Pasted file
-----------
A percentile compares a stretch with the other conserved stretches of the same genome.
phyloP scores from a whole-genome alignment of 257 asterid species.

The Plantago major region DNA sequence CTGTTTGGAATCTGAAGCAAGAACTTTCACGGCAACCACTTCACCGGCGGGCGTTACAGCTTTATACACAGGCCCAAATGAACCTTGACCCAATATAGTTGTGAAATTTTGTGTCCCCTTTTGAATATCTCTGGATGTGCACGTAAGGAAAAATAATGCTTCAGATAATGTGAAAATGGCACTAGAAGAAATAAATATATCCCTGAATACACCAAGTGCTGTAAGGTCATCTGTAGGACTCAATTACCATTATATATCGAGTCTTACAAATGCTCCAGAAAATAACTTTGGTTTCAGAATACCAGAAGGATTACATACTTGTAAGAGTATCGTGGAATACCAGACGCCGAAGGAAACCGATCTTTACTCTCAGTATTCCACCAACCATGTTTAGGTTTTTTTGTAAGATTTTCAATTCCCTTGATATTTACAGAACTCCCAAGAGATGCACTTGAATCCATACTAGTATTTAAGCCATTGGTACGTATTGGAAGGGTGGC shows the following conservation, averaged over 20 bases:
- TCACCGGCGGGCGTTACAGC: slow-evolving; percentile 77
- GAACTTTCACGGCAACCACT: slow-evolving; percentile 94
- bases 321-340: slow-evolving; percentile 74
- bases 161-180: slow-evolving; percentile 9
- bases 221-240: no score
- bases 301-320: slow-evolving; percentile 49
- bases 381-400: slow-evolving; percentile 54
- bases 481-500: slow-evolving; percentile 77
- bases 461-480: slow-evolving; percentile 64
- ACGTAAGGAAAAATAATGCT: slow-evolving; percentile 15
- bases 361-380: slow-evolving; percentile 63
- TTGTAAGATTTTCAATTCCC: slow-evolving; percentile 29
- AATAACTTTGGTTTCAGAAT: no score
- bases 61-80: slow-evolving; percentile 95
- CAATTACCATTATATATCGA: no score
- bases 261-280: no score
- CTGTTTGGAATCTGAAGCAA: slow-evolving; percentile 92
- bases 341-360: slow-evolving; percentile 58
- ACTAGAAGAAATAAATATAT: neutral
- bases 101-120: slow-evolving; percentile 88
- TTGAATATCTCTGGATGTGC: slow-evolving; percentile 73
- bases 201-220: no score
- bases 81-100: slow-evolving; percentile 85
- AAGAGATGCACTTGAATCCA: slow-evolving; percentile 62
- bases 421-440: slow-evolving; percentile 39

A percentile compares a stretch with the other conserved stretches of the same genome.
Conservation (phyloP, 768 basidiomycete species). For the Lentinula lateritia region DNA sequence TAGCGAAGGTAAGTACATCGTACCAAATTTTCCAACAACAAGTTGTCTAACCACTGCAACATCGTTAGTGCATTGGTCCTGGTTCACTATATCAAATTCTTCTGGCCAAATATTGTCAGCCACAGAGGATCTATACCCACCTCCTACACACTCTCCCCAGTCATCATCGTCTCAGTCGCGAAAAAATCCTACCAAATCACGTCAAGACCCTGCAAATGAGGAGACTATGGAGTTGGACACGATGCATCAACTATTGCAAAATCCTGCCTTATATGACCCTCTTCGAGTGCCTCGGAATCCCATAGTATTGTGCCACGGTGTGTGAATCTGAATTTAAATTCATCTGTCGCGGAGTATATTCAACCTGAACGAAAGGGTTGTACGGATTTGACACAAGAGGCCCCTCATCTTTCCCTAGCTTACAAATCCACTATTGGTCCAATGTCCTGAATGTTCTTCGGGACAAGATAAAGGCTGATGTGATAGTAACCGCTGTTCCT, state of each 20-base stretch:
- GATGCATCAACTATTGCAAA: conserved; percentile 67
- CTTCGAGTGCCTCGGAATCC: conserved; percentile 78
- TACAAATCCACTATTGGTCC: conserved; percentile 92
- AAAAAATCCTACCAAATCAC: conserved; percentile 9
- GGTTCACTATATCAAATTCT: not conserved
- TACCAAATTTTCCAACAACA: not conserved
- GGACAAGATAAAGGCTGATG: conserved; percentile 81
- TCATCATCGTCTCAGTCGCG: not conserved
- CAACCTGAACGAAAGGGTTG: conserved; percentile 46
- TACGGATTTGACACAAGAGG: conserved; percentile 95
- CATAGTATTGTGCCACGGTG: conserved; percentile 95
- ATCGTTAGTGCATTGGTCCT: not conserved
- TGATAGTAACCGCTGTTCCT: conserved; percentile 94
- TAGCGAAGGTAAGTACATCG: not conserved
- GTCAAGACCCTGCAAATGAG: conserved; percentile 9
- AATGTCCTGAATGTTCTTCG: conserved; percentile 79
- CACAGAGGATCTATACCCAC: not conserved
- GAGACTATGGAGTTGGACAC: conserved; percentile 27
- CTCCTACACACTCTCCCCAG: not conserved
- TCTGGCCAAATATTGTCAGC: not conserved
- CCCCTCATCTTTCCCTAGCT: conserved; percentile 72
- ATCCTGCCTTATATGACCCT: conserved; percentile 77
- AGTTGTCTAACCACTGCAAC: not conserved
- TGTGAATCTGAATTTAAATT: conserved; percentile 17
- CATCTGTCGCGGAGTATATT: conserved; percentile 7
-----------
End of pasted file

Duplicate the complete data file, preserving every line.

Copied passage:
A percentile compares a stretch with the other conserved stretches of the same genome.
phyloP scores from a whole-genome alignment of 257 asterid species.

The Plantago major region DNA sequence CTGTTTGGAATCTGAAGCAAGAACTTTCACGGCAACCACTTCACCGGCGGGCGTTACAGCTTTATACACAGGCCCAAATGAACCTTGACCCAATATAGTTGTGAAATTTTGTGTCCCCTTTTGAATATCTCTGGATGTGCACGTAAGGAAAAATAATGCTTCAGATAATGTGAAAATGGCACTAGAAGAAATAAATATATCCCTGAATACACCAAGTGCTGTAAGGTCATCTGTAGGACTCAATTACCATTATATATCGAGTCTTACAAATGCTCCAGAAAATAACTTTGGTTTCAGAATACCAGAAGGATTACATACTTGTAAGAGTATCGTGGAATACCAGACGCCGAAGGAAACCGATCTTTACTCTCAGTATTCCACCAACCATGTTTAGGTTTTTTTGTAAGATTTTCAATTCCCTTGATATTTACAGAACTCCCAAGAGATGCACTTGAATCCATACTAGTATTTAAGCCATTGGTACGTATTGGAAGGGTGGC shows the following conservation, averaged over 20 bases:
- TCACCGGCGGGCGTTACAGC: slow-evolving; percentile 77
- GAACTTTCACGGCAACCACT: slow-evolving; percentile 94
- bases 321-340: slow-evolving; percentile 74
- bases 161-180: slow-evolving; percentile 9
- bases 221-240: no score
- bases 301-320: slow-evolving; percentile 49
- bases 381-400: slow-evolving; percentile 54
- bases 481-500: slow-evolving; percentile 77
- bases 461-480: slow-evolving; percentile 64
- ACGTAAGGAAAAATAATGCT: slow-evolving; percentile 15
- bases 361-380: slow-evolving; percentile 63
- TTGTAAGATTTTCAATTCCC: slow-evolving; percentile 29
- AATAACTTTGGTTTCAGAAT: no score
- bases 61-80: slow-evolving; percentile 95
- CAATTACCATTATATATCGA: no score
- bases 261-280: no score
- CTGTTTGGAATCTGAAGCAA: slow-evolving; percentile 92
- bases 341-360: slow-evolving; percentile 58
- ACTAGAAGAAATAAATATAT: neutral
- bases 101-120: slow-evolving; percentile 88
- TTGAATATCTCTGGATGTGC: slow-evolving; percentile 73
- bases 201-220: no score
- bases 81-100: slow-evolving; percentile 85
- AAGAGATGCACTTGAATCCA: slow-evolving; percentile 62
- bases 421-440: slow-evolving; percentile 39

A percentile compares a stretch with the other conserved stretches of the same genome.
Conservation (phyloP, 768 basidiomycete species). For the Lentinula lateritia region DNA sequence TAGCGAAGGTAAGTACATCGTACCAAATTTTCCAACAACAAGTTGTCTAACCACTGCAACATCGTTAGTGCATTGGTCCTGGTTCACTATATCAAATTCTTCTGGCCAAATATTGTCAGCCACAGAGGATCTATACCCACCTCCTACACACTCTCCCCAGTCATCATCGTCTCAGTCGCGAAAAAATCCTACCAAATCACGTCAAGACCCTGCAAATGAGGAGACTATGGAGTTGGACACGATGCATCAACTATTGCAAAATCCTGCCTTATATGACCCTCTTCGAGTGCCTCGGAATCCCATAGTATTGTGCCACGGTGTGTGAATCTGAATTTAAATTCATCTGTCGCGGAGTATATTCAACCTGAACGAAAGGGTTGTACGGATTTGACACAAGAGGCCCCTCATCTTTCCCTAGCTTACAAATCCACTATTGGTCCAATGTCCTGAATGTTCTTCGGGACAAGATAAAGGCTGATGTGATAGTAACCGCTGTTCCT, state of each 20-base stretch:
- GATGCATCAACTATTGCAAA: conserved; percentile 67
- CTTCGAGTGCCTCGGAATCC: conserved; percentile 78
- TACAAATCCACTATTGGTCC: conserved; percentile 92
- AAAAAATCCTACCAAATCAC: conserved; percentile 9
- GGTTCACTATATCAAATTCT: not conserved
- TACCAAATTTTCCAACAACA: not conserved
- GGACAAGATAAAGGCTGATG: conserved; percentile 81
- TCATCATCGTCTCAGTCGCG: not conserved
- CAACCTGAACGAAAGGGTTG: conserved; percentile 46
- TACGGATTTGACACAAGAGG: conserved; percentile 95
- CATAGTATTGTGCCACGGTG: conserved; percentile 95
- ATCGTTAGTGCATTGGTCCT: not conserved
- TGATAGTAACCGCTGTTCCT: conserved; percentile 94
- TAGCGAAGGTAAGTACATCG: not conserved
- GTCAAGACCCTGCAAATGAG: conserved; percentile 9
- AATGTCCTGAATGTTCTTCG: conserved; percentile 79
- CACAGAGGATCTATACCCAC: not conserved
- GAGACTATGGAGTTGGACAC: conserved; percentile 27
- CTCCTACACACTCTCCCCAG: not conserved
- TCTGGCCAAATATTGTCAGC: not conserved
- CCCCTCATCTTTCCCTAGCT: conserved; percentile 72
- ATCCTGCCTTATATGACCCT: conserved; percentile 77
- AGTTGTCTAACCACTGCAAC: not conserved
- TGTGAATCTGAATTTAAATT: conserved; percentile 17
- CATCTGTCGCGGAGTATATT: conserved; percentile 7